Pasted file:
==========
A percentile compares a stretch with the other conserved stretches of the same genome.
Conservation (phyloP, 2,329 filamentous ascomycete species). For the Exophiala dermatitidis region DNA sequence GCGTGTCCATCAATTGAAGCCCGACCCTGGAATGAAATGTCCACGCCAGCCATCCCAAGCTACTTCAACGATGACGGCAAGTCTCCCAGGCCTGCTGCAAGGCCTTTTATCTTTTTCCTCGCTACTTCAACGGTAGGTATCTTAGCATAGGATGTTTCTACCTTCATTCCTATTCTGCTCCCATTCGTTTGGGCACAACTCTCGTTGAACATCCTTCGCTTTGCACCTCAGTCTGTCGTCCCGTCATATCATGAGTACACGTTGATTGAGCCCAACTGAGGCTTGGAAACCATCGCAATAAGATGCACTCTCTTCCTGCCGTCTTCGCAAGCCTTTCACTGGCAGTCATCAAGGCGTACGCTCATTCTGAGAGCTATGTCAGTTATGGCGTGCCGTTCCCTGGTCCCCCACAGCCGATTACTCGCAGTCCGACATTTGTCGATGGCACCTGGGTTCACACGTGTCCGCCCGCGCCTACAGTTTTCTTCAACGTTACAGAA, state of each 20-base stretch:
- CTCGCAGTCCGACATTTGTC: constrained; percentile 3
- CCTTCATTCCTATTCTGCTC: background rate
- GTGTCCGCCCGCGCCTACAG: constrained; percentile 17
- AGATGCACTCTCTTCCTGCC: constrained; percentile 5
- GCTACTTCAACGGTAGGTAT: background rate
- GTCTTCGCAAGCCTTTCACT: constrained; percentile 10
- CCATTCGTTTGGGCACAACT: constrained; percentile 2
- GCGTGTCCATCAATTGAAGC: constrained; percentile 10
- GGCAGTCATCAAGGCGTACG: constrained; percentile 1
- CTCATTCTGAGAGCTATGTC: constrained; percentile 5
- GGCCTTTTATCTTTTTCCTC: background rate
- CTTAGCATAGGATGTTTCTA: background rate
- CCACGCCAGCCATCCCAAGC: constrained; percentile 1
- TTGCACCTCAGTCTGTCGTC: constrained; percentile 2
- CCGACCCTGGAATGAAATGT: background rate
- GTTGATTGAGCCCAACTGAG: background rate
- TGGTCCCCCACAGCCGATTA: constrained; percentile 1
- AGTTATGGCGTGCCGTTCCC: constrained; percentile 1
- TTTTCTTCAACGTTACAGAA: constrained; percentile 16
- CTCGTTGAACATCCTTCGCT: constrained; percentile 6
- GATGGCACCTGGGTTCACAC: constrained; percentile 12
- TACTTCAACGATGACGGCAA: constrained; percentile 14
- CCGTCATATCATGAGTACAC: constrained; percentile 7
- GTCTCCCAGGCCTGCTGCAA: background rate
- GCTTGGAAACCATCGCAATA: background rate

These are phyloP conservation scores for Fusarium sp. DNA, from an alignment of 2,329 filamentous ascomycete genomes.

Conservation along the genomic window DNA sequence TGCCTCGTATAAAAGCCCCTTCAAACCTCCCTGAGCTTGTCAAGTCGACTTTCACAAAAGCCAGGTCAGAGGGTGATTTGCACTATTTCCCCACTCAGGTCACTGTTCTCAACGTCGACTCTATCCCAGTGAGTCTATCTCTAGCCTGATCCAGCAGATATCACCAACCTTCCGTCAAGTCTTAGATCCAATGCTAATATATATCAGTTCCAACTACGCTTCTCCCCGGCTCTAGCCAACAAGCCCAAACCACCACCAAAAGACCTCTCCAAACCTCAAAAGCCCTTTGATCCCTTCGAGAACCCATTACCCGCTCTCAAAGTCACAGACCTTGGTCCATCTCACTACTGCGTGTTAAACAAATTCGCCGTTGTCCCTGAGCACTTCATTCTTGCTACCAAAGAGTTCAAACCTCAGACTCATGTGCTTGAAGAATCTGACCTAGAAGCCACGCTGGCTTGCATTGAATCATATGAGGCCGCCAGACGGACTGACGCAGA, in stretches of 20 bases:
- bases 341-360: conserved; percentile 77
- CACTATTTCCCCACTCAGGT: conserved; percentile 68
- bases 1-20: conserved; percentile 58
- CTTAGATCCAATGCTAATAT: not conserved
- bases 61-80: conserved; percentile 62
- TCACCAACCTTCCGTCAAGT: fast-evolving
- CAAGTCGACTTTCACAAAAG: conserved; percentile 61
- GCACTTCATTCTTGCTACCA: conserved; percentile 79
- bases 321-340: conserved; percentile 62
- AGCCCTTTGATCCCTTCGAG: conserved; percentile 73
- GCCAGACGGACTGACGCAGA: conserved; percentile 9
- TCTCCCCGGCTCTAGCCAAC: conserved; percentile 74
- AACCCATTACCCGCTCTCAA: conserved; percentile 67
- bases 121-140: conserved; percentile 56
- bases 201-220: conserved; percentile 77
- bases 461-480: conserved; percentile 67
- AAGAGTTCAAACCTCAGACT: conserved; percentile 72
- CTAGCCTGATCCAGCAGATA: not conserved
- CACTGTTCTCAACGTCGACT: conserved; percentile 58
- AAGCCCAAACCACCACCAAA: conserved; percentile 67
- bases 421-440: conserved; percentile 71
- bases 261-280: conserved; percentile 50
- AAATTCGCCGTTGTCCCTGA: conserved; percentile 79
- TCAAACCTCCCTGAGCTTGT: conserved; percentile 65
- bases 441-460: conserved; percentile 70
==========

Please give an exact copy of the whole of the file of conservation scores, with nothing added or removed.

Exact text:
A percentile compares a stretch with the other conserved stretches of the same genome.
Conservation (phyloP, 2,329 filamentous ascomycete species). For the Exophiala dermatitidis region DNA sequence GCGTGTCCATCAATTGAAGCCCGACCCTGGAATGAAATGTCCACGCCAGCCATCCCAAGCTACTTCAACGATGACGGCAAGTCTCCCAGGCCTGCTGCAAGGCCTTTTATCTTTTTCCTCGCTACTTCAACGGTAGGTATCTTAGCATAGGATGTTTCTACCTTCATTCCTATTCTGCTCCCATTCGTTTGGGCACAACTCTCGTTGAACATCCTTCGCTTTGCACCTCAGTCTGTCGTCCCGTCATATCATGAGTACACGTTGATTGAGCCCAACTGAGGCTTGGAAACCATCGCAATAAGATGCACTCTCTTCCTGCCGTCTTCGCAAGCCTTTCACTGGCAGTCATCAAGGCGTACGCTCATTCTGAGAGCTATGTCAGTTATGGCGTGCCGTTCCCTGGTCCCCCACAGCCGATTACTCGCAGTCCGACATTTGTCGATGGCACCTGGGTTCACACGTGTCCGCCCGCGCCTACAGTTTTCTTCAACGTTACAGAA, state of each 20-base stretch:
- CTCGCAGTCCGACATTTGTC: constrained; percentile 3
- CCTTCATTCCTATTCTGCTC: background rate
- GTGTCCGCCCGCGCCTACAG: constrained; percentile 17
- AGATGCACTCTCTTCCTGCC: constrained; percentile 5
- GCTACTTCAACGGTAGGTAT: background rate
- GTCTTCGCAAGCCTTTCACT: constrained; percentile 10
- CCATTCGTTTGGGCACAACT: constrained; percentile 2
- GCGTGTCCATCAATTGAAGC: constrained; percentile 10
- GGCAGTCATCAAGGCGTACG: constrained; percentile 1
- CTCATTCTGAGAGCTATGTC: constrained; percentile 5
- GGCCTTTTATCTTTTTCCTC: background rate
- CTTAGCATAGGATGTTTCTA: background rate
- CCACGCCAGCCATCCCAAGC: constrained; percentile 1
- TTGCACCTCAGTCTGTCGTC: constrained; percentile 2
- CCGACCCTGGAATGAAATGT: background rate
- GTTGATTGAGCCCAACTGAG: background rate
- TGGTCCCCCACAGCCGATTA: constrained; percentile 1
- AGTTATGGCGTGCCGTTCCC: constrained; percentile 1
- TTTTCTTCAACGTTACAGAA: constrained; percentile 16
- CTCGTTGAACATCCTTCGCT: constrained; percentile 6
- GATGGCACCTGGGTTCACAC: constrained; percentile 12
- TACTTCAACGATGACGGCAA: constrained; percentile 14
- CCGTCATATCATGAGTACAC: constrained; percentile 7
- GTCTCCCAGGCCTGCTGCAA: background rate
- GCTTGGAAACCATCGCAATA: background rate

These are phyloP conservation scores for Fusarium sp. DNA, from an alignment of 2,329 filamentous ascomycete genomes.

Conservation along the genomic window DNA sequence TGCCTCGTATAAAAGCCCCTTCAAACCTCCCTGAGCTTGTCAAGTCGACTTTCACAAAAGCCAGGTCAGAGGGTGATTTGCACTATTTCCCCACTCAGGTCACTGTTCTCAACGTCGACTCTATCCCAGTGAGTCTATCTCTAGCCTGATCCAGCAGATATCACCAACCTTCCGTCAAGTCTTAGATCCAATGCTAATATATATCAGTTCCAACTACGCTTCTCCCCGGCTCTAGCCAACAAGCCCAAACCACCACCAAAAGACCTCTCCAAACCTCAAAAGCCCTTTGATCCCTTCGAGAACCCATTACCCGCTCTCAAAGTCACAGACCTTGGTCCATCTCACTACTGCGTGTTAAACAAATTCGCCGTTGTCCCTGAGCACTTCATTCTTGCTACCAAAGAGTTCAAACCTCAGACTCATGTGCTTGAAGAATCTGACCTAGAAGCCACGCTGGCTTGCATTGAATCATATGAGGCCGCCAGACGGACTGACGCAGA, in stretches of 20 bases:
- bases 341-360: conserved; percentile 77
- CACTATTTCCCCACTCAGGT: conserved; percentile 68
- bases 1-20: conserved; percentile 58
- CTTAGATCCAATGCTAATAT: not conserved
- bases 61-80: conserved; percentile 62
- TCACCAACCTTCCGTCAAGT: fast-evolving
- CAAGTCGACTTTCACAAAAG: conserved; percentile 61
- GCACTTCATTCTTGCTACCA: conserved; percentile 79
- bases 321-340: conserved; percentile 62
- AGCCCTTTGATCCCTTCGAG: conserved; percentile 73
- GCCAGACGGACTGACGCAGA: conserved; percentile 9
- TCTCCCCGGCTCTAGCCAAC: conserved; percentile 74
- AACCCATTACCCGCTCTCAA: conserved; percentile 67
- bases 121-140: conserved; percentile 56
- bases 201-220: conserved; percentile 77
- bases 461-480: conserved; percentile 67
- AAGAGTTCAAACCTCAGACT: conserved; percentile 72
- CTAGCCTGATCCAGCAGATA: not conserved
- CACTGTTCTCAACGTCGACT: conserved; percentile 58
- AAGCCCAAACCACCACCAAA: conserved; percentile 67
- bases 421-440: conserved; percentile 71
- bases 261-280: conserved; percentile 50
- AAATTCGCCGTTGTCCCTGA: conserved; percentile 79
- TCAAACCTCCCTGAGCTTGT: conserved; percentile 65
- bases 441-460: conserved; percentile 70